The seeds of SHRAPNEL were sown in 2009 when we were told of a young Royal Marine who had lost both legs and was trying to raise funds for a specialised wheelchair. A number of large charities had told the Marine that the provision of wheelchairs was not within their remit.
On 3rd July 2010 a group of us had gathered to remember Jonathan and celebrate his birthday, and after a few glasses of wine, someone tentatively put forward the idea of forming SHRAPNEL. Everyone was in agreement and SHRAPNEL was formed there and then.
By the evening of 4th July, SHRAPNEL had a very basic website and by the end of the week, 1000 wristbands and 8 collecting tins were on order.
The colours chosen for the wristband were grey (to reflect the metal of both shrapnel and the metal used in the construction of wheelchairs andprosthetic limbs) and dark blue (because it was agreed that it looked good with the grey.)
By Christmas the wristbands were selling like hotcakes and another 12 collecting tins had to be ordered. It was at this point that Fleet Protection Group Royal Marines (based in Helensburgh, Scotland) took an interest in the charity and started to raise money.
By the end of the first year, SHRAPNEL had raised the £5,000 necessary to become a registered charity and put in an application to the Charity Commission.
SHRAPNEL was awarded registered charity status on 31/10/11.
And now here we are, 9 years later, with a brand new website and tons of enthusiasm to go with it.
We still believe in our cause and fight each day to get the help we need to keep supporting those who need our help.
We truly believe each of us can make the difference and, being a very small charity, we constantly prove that.
But additional help is always welcomed. So what are you waiting for? Make a small contribution, your help will save lives!
Jonathan Wigley was born on 5th July 1985 in Melton Mowbray. His family moved to Grantham when he was 16 months old. At a very early age, Jonathan showed signs of being a promising gymnast and also a very determined and self-disciplined person.
He attended Belton Lane primary school and afterwards, the Central School. He represented both schools in local gymnastics competitions where he always gained either first or second place. He then went on to train in Nottingham and gained a place in the East Midlands Regional Squad.
At the age of 13, Jonathan decided he would rather concentrate on his school work and gave up gymnastics permanently. He also joined 47F (Grantham) Squadron ATC. Ever one for a practical joke, Jonathan would frequently hide bricks at the bottom of his friend’s rucksacks. He loved adventure - flying with his dad, climbing and organising camping expeditions with his friends in the school holidays.
Jonathan joined the Royal Marines when he was 17 and after training, spent time with both Fleet Protection Group and 45Cdo where he was selected to be part of the elite ‘Recce Troop’. He served in Northern Ireland and undertook training in California, Norway and Senegal.
During his initial training, Jonathan suffered a number of injuries including a badly broken hand and at one point, a broken foot. Despite his injuries, Jonathan ploughed on and did not let pain get in the way of him completing a task. He was always focused and dedicated to whatever he was doing.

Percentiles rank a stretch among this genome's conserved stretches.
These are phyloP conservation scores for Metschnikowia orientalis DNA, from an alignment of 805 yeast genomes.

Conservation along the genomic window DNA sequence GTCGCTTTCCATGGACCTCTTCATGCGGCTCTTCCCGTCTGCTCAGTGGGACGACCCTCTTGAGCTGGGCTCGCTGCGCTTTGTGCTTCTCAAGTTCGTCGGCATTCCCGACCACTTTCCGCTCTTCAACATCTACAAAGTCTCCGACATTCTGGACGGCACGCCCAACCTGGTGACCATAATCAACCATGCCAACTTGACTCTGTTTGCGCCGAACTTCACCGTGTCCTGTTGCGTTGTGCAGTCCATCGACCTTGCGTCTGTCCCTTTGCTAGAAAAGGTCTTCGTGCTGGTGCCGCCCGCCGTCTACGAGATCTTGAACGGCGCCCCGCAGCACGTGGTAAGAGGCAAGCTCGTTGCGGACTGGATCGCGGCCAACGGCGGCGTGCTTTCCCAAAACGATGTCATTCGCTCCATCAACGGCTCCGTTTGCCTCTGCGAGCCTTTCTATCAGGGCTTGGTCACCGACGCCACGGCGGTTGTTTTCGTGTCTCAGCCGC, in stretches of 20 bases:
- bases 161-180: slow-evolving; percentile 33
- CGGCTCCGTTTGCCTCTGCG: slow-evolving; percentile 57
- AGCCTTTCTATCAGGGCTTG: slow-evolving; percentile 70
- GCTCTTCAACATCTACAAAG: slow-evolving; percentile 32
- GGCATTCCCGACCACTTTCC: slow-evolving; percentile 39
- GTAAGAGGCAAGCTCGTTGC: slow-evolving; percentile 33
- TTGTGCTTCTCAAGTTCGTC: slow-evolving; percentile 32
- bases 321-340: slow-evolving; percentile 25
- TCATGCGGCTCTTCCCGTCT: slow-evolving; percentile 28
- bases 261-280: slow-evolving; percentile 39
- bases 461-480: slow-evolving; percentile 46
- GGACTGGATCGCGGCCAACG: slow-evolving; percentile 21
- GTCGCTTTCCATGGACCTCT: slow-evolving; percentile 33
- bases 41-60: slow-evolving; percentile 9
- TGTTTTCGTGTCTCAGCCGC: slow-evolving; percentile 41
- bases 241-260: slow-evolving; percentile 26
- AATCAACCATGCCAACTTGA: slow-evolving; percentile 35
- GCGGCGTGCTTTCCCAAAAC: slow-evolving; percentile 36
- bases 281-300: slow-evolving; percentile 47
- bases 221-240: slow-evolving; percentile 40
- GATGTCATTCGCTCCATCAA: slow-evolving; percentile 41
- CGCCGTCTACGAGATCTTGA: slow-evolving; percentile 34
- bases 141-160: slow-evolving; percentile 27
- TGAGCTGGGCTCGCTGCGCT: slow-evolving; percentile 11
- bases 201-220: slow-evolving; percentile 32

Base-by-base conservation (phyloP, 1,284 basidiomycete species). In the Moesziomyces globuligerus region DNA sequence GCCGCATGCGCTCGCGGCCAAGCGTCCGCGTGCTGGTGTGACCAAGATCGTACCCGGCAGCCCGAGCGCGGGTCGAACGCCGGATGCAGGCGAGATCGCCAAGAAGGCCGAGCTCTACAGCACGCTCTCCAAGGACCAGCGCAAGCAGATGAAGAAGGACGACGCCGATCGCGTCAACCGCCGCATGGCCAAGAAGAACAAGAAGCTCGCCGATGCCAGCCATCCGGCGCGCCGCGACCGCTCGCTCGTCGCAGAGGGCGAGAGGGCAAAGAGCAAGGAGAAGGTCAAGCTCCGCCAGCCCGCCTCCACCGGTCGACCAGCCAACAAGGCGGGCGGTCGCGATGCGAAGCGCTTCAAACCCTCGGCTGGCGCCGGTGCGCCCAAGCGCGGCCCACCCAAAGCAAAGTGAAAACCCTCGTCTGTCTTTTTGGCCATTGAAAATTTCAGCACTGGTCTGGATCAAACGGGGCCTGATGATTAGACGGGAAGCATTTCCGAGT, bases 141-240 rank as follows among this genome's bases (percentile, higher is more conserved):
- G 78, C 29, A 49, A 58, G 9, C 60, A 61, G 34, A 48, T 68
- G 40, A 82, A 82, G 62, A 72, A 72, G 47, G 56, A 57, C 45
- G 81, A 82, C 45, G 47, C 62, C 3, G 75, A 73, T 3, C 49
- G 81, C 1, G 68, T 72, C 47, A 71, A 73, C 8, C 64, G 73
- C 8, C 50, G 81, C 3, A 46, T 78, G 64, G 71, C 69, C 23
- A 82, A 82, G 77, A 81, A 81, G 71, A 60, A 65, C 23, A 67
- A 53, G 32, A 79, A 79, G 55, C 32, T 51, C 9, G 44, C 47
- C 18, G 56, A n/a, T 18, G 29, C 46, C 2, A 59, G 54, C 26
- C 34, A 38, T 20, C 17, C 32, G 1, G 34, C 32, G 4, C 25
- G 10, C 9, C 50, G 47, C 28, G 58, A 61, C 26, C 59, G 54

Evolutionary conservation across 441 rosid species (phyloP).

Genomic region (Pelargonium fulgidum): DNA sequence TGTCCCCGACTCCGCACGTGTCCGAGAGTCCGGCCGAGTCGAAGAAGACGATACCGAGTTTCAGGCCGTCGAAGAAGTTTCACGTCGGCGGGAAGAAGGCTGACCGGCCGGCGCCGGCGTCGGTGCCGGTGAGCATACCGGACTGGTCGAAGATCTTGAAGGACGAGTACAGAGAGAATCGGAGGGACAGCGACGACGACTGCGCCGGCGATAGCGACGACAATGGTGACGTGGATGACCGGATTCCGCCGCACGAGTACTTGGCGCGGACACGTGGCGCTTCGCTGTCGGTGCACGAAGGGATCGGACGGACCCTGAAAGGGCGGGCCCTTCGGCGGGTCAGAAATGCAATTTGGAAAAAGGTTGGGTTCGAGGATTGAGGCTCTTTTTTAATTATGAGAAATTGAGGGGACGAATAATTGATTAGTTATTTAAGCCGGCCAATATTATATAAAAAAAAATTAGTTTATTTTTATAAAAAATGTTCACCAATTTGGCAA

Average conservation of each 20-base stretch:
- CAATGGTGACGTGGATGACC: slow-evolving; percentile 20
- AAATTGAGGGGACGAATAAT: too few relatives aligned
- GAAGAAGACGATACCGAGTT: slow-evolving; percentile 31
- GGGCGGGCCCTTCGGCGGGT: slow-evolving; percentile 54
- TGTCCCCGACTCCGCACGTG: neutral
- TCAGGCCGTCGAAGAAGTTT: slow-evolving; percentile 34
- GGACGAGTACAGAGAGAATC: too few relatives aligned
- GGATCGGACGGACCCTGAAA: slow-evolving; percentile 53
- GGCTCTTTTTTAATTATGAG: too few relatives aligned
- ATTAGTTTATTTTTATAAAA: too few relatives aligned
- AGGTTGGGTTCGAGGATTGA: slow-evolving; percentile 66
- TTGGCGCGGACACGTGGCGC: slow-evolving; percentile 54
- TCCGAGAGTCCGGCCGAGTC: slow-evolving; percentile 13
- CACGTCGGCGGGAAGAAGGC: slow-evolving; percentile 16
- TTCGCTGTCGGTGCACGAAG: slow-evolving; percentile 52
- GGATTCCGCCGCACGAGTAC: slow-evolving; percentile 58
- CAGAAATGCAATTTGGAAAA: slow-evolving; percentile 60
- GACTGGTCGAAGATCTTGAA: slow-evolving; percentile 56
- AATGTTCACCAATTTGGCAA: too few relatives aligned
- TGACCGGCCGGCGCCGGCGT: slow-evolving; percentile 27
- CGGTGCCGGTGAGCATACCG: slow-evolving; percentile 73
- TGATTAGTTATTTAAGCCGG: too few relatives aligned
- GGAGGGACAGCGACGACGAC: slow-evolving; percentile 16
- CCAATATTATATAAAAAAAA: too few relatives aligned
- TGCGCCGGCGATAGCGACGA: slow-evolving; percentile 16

In October 2006 Jonathan deployed to Afghanistan. He came home for R&R in November and returned to Afghanistan on Tuesday 28th November. Ever keen to see some action, his first words on arriving back at camp were ‘Have I missed anything lads?’ Jonathan was killed by fire from an American plane on December 5th, when the pilot opened fire upon the Marines, mistaking them for the enemy.
Jonathan’s courage, dedication and tenacity made him a much loved and respected Marine and we hope to carry his memory forward through the work that SHRAPNEL does.
A good wheelchair is not cheap! Also, the seating systems within a wheelchair frequently have to be adapted or changed completely to suit the individual, depending upon the level of disability or type of injury sustained.
A good prosthetic limb starts at around £15,000 but can cost as much as £40,000. Sockets are not always included in this price and sometimes cost extra. Add to this the cost of reviews, repairs and replacements and you can see why so many of our injured troops cannot afford the mobility they deserve.
Soldiers who have suffered brain injuries may need to use a voice synthesizer while they are learning to talk again.
In addition to this, there are specialised wheelchairs available for tennis, shooting, badminton, rugby, football and a range of other sports.
The prices shown are average prices taken after consulting a number of websites. All of this equipment also has to be insured (wheelchairs require insurance similar to car insurance in case you run someone over), repaired and serviced (just like a car).
Whilst most basic and in some cases, good quality equipment is provided, our aim is to go one step beyond and provide equipment that will enable the user to be almost as active as they were before their injury; to enable them to access footpaths and beaches, to continue to take part in sport.
For many injured servicemen and women, the trauma of being injured impacts upon their mental well-being. It is a known fact that exercise releases endorphins which lead to a feeling of mental well-being.